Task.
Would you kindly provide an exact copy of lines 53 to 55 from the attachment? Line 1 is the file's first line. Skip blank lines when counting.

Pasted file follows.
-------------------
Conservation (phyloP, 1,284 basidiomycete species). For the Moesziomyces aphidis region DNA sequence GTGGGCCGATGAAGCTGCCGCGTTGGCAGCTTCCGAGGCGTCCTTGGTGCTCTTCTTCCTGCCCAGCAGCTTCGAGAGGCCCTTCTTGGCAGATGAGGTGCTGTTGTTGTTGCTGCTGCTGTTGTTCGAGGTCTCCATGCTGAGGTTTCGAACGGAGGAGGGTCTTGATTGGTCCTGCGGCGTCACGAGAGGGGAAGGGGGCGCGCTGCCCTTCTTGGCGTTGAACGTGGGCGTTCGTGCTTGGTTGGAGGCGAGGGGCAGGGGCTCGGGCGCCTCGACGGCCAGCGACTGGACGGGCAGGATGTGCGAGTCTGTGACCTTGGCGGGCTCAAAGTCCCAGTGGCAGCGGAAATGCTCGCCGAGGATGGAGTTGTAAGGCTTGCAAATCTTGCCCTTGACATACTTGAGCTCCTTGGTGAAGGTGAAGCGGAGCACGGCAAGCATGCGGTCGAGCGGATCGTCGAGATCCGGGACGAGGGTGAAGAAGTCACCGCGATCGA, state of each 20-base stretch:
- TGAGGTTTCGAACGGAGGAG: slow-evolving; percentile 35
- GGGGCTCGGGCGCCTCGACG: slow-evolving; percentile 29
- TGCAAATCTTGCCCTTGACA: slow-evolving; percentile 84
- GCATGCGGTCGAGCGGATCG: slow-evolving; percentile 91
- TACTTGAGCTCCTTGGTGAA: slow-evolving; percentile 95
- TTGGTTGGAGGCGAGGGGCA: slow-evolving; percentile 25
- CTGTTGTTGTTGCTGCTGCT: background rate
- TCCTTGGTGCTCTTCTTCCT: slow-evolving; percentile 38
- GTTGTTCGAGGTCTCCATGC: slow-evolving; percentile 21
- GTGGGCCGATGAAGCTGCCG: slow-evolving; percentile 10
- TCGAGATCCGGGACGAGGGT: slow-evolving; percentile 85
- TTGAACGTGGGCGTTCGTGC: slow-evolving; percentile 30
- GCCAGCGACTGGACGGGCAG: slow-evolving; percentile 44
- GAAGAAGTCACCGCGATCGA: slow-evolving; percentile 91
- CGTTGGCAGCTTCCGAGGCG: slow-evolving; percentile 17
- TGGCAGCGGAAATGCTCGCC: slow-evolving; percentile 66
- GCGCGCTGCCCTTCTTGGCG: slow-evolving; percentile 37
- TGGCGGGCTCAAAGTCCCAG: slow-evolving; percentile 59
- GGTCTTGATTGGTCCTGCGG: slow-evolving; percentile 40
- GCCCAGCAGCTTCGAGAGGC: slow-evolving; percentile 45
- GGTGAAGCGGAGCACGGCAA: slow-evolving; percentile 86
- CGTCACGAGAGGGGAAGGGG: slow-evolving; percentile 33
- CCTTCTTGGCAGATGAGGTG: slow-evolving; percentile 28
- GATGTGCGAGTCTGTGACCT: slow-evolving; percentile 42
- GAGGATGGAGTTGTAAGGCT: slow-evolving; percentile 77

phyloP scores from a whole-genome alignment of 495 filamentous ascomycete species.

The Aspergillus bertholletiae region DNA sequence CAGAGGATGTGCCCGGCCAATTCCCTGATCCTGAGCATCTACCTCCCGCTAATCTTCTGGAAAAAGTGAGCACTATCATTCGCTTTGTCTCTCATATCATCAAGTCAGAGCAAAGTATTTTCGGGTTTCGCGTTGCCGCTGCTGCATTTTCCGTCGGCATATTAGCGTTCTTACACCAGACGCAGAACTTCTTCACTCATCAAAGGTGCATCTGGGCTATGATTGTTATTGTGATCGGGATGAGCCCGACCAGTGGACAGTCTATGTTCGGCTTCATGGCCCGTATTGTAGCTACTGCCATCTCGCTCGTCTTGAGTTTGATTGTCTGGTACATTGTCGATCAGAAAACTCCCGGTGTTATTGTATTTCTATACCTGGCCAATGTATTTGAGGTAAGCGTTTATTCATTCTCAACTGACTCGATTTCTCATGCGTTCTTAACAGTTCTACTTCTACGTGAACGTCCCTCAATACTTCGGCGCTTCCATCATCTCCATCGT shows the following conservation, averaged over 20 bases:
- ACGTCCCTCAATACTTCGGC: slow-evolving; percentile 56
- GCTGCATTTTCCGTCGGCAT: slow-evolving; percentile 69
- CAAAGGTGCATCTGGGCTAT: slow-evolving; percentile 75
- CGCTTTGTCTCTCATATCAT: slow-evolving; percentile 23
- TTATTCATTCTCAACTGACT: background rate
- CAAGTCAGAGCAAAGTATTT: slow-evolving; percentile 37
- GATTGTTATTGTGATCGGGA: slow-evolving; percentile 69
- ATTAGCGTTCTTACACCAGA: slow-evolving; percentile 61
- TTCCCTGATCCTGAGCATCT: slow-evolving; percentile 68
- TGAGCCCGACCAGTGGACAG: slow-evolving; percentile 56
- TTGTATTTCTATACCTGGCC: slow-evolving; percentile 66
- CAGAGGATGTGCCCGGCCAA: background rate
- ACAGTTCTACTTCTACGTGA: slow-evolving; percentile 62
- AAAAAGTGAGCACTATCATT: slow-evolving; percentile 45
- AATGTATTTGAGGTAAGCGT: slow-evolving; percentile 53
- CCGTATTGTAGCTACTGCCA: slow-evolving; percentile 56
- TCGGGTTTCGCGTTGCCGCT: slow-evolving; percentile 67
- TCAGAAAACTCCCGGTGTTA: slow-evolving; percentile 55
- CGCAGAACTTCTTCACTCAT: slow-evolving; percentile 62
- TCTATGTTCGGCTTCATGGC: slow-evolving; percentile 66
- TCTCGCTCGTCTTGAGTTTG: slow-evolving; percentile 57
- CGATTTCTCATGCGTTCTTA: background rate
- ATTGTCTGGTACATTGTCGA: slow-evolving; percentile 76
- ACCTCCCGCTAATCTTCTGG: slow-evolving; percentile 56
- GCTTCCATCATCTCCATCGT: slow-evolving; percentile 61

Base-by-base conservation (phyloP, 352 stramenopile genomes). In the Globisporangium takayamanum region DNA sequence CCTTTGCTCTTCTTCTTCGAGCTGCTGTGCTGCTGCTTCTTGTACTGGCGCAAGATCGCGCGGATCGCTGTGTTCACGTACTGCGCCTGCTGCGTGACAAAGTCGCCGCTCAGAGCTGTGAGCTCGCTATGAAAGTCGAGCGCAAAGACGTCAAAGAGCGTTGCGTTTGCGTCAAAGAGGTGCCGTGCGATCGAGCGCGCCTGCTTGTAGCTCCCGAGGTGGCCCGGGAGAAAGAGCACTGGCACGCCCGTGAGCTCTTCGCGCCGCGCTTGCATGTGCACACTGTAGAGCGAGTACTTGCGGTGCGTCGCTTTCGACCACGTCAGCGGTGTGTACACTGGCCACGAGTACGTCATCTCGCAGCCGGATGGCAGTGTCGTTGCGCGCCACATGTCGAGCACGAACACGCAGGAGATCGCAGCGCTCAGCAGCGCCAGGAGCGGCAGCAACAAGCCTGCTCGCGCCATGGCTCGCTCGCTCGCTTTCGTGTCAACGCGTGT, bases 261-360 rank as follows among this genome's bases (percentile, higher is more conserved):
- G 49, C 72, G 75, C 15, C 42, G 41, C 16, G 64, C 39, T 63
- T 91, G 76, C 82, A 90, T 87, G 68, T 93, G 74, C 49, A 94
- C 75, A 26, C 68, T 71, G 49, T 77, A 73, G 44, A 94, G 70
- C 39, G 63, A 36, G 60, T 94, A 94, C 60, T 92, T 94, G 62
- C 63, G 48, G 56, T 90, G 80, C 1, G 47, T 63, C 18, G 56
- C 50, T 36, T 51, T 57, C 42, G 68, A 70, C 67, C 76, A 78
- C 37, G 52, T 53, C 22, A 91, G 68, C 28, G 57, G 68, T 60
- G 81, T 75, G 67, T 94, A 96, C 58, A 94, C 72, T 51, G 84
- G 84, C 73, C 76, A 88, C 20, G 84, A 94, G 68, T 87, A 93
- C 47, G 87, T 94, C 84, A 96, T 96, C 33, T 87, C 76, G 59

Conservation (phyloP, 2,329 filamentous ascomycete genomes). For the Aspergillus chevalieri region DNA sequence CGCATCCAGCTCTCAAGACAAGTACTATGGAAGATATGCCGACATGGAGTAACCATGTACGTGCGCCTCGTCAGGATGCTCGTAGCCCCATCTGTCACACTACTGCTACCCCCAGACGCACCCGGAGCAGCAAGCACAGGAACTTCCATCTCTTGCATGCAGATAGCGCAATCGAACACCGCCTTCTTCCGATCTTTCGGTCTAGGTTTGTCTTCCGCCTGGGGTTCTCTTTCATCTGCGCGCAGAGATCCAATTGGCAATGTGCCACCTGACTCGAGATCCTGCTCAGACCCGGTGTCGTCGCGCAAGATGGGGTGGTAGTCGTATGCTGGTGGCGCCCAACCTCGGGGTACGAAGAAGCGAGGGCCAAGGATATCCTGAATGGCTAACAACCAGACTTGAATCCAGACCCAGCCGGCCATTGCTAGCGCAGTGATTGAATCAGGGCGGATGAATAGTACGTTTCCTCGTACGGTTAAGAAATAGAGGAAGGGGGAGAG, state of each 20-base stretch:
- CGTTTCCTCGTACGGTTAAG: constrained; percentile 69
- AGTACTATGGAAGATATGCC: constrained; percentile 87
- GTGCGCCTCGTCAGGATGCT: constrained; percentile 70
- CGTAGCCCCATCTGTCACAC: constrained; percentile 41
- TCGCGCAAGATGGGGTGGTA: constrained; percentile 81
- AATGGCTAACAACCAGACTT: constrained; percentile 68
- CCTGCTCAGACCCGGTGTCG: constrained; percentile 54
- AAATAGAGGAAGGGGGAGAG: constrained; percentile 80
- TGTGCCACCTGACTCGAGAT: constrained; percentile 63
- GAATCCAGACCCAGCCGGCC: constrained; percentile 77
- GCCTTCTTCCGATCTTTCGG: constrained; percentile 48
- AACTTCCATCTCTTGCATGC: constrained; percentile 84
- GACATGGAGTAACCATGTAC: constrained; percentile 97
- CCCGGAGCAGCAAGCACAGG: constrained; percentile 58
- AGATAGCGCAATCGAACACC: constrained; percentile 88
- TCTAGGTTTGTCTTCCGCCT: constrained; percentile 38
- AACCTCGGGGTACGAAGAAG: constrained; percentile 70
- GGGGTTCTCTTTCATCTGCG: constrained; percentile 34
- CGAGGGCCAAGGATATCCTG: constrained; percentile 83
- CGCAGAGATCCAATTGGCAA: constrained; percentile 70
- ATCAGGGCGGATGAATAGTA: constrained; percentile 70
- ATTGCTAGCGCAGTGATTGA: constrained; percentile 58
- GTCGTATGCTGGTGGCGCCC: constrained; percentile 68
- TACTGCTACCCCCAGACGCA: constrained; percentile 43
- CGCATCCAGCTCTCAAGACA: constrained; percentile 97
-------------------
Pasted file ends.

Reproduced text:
- GCTTCCATCATCTCCATCGT: slow-evolving; percentile 61

Base-by-base conservation (phyloP, 352 stramenopile genomes). In the Globisporangium takayamanum region DNA sequence CCTTTGCTCTTCTTCTTCGAGCTGCTGTGCTGCTGCTTCTTGTACTGGCGCAAGATCGCGCGGATCGCTGTGTTCACGTACTGCGCCTGCTGCGTGACAAAGTCGCCGCTCAGAGCTGTGAGCTCGCTATGAAAGTCGAGCGCAAAGACGTCAAAGAGCGTTGCGTTTGCGTCAAAGAGGTGCCGTGCGATCGAGCGCGCCTGCTTGTAGCTCCCGAGGTGGCCCGGGAGAAAGAGCACTGGCACGCCCGTGAGCTCTTCGCGCCGCGCTTGCATGTGCACACTGTAGAGCGAGTACTTGCGGTGCGTCGCTTTCGACCACGTCAGCGGTGTGTACACTGGCCACGAGTACGTCATCTCGCAGCCGGATGGCAGTGTCGTTGCGCGCCACATGTCGAGCACGAACACGCAGGAGATCGCAGCGCTCAGCAGCGCCAGGAGCGGCAGCAACAAGCCTGCTCGCGCCATGGCTCGCTCGCTCGCTTTCGTGTCAACGCGTGT, bases 261-360 rank as follows among this genome's bases (percentile, higher is more conserved):
- G 49, C 72, G 75, C 15, C 42, G 41, C 16, G 64, C 39, T 63